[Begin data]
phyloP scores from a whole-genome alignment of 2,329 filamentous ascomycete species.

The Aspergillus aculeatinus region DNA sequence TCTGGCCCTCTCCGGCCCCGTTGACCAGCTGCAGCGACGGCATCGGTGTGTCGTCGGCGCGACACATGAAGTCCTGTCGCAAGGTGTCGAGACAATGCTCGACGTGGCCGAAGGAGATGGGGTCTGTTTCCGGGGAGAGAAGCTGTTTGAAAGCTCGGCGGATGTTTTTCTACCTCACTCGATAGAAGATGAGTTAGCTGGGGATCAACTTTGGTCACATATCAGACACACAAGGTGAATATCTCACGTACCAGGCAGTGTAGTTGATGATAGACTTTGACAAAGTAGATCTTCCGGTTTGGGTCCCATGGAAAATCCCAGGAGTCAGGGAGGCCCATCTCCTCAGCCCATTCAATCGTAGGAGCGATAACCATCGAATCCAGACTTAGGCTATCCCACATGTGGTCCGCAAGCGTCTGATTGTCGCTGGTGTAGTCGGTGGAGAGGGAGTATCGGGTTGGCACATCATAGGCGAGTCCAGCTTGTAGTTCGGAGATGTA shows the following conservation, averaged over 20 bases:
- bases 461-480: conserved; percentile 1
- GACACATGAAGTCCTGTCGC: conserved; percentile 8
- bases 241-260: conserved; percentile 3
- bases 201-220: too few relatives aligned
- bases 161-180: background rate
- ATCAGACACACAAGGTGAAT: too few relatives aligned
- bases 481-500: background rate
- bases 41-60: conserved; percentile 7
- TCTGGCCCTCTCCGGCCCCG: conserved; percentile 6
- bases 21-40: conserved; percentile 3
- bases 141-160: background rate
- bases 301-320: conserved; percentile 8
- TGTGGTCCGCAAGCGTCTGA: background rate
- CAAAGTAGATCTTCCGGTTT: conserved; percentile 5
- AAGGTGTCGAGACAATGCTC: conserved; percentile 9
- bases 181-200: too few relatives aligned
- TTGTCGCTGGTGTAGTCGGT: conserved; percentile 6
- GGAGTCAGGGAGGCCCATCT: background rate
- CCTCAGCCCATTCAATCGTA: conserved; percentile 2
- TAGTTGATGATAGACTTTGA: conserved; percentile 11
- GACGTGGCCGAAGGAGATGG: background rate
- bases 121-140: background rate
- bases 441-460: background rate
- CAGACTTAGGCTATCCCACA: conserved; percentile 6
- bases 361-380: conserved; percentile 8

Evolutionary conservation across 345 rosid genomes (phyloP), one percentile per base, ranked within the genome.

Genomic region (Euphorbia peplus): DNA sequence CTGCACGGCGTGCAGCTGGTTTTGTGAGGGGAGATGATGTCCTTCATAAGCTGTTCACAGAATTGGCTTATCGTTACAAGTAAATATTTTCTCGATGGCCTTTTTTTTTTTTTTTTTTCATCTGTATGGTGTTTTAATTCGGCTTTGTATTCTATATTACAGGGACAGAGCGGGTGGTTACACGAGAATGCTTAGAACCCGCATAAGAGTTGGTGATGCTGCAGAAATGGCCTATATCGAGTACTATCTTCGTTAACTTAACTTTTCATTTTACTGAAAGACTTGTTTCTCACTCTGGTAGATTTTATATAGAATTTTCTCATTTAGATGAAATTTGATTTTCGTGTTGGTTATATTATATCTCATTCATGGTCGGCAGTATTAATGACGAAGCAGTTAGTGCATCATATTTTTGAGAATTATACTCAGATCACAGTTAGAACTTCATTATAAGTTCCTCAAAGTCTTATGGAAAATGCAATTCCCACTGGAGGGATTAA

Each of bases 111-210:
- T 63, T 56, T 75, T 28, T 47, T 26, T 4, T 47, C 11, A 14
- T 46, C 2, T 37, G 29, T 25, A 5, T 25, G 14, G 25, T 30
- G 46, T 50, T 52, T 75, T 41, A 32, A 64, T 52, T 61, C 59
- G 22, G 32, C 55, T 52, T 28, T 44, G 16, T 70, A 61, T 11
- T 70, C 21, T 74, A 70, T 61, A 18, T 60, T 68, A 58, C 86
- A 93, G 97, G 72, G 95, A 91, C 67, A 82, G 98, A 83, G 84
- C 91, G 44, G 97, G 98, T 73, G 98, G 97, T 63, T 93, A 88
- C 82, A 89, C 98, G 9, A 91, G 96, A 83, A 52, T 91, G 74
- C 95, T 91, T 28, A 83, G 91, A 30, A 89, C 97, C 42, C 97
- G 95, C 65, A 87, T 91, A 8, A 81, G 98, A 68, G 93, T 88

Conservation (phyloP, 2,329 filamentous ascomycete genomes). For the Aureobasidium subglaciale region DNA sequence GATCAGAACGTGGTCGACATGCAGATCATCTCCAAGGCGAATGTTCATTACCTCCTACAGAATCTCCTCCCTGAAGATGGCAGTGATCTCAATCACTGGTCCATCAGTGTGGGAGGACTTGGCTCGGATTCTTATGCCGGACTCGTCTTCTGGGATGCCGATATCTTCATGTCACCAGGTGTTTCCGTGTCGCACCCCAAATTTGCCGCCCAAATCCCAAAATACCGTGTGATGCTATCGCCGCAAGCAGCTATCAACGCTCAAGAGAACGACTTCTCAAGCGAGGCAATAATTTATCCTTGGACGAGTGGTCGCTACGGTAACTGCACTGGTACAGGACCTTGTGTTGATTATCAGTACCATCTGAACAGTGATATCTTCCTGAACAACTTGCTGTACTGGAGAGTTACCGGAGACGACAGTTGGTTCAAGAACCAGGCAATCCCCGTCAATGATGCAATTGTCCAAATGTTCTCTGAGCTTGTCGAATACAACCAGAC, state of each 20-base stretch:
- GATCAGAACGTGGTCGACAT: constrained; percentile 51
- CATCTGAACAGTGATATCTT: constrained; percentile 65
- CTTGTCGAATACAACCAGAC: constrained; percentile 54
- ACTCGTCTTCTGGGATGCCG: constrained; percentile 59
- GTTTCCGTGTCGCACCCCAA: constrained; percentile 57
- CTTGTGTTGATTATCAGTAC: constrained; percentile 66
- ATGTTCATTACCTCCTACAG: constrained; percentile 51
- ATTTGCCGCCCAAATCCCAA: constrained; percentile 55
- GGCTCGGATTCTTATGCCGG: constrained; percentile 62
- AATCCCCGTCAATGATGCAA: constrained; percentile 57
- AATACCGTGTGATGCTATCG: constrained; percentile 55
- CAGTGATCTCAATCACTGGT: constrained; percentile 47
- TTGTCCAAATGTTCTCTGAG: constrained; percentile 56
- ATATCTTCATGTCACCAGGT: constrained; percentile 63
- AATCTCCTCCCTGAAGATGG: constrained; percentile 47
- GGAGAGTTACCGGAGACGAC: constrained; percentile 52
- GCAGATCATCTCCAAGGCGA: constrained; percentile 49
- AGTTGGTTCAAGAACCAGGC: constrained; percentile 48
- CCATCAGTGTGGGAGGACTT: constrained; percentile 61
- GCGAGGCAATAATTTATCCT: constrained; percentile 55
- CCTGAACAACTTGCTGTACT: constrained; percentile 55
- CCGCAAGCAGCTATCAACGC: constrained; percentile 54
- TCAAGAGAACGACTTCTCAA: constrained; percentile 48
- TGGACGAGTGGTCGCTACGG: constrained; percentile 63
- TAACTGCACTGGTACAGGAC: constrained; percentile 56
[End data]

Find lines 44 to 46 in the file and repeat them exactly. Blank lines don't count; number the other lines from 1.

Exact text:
- CTTGTCGAATACAACCAGAC: constrained; percentile 54
- ACTCGTCTTCTGGGATGCCG: constrained; percentile 59
- GTTTCCGTGTCGCACCCCAA: constrained; percentile 57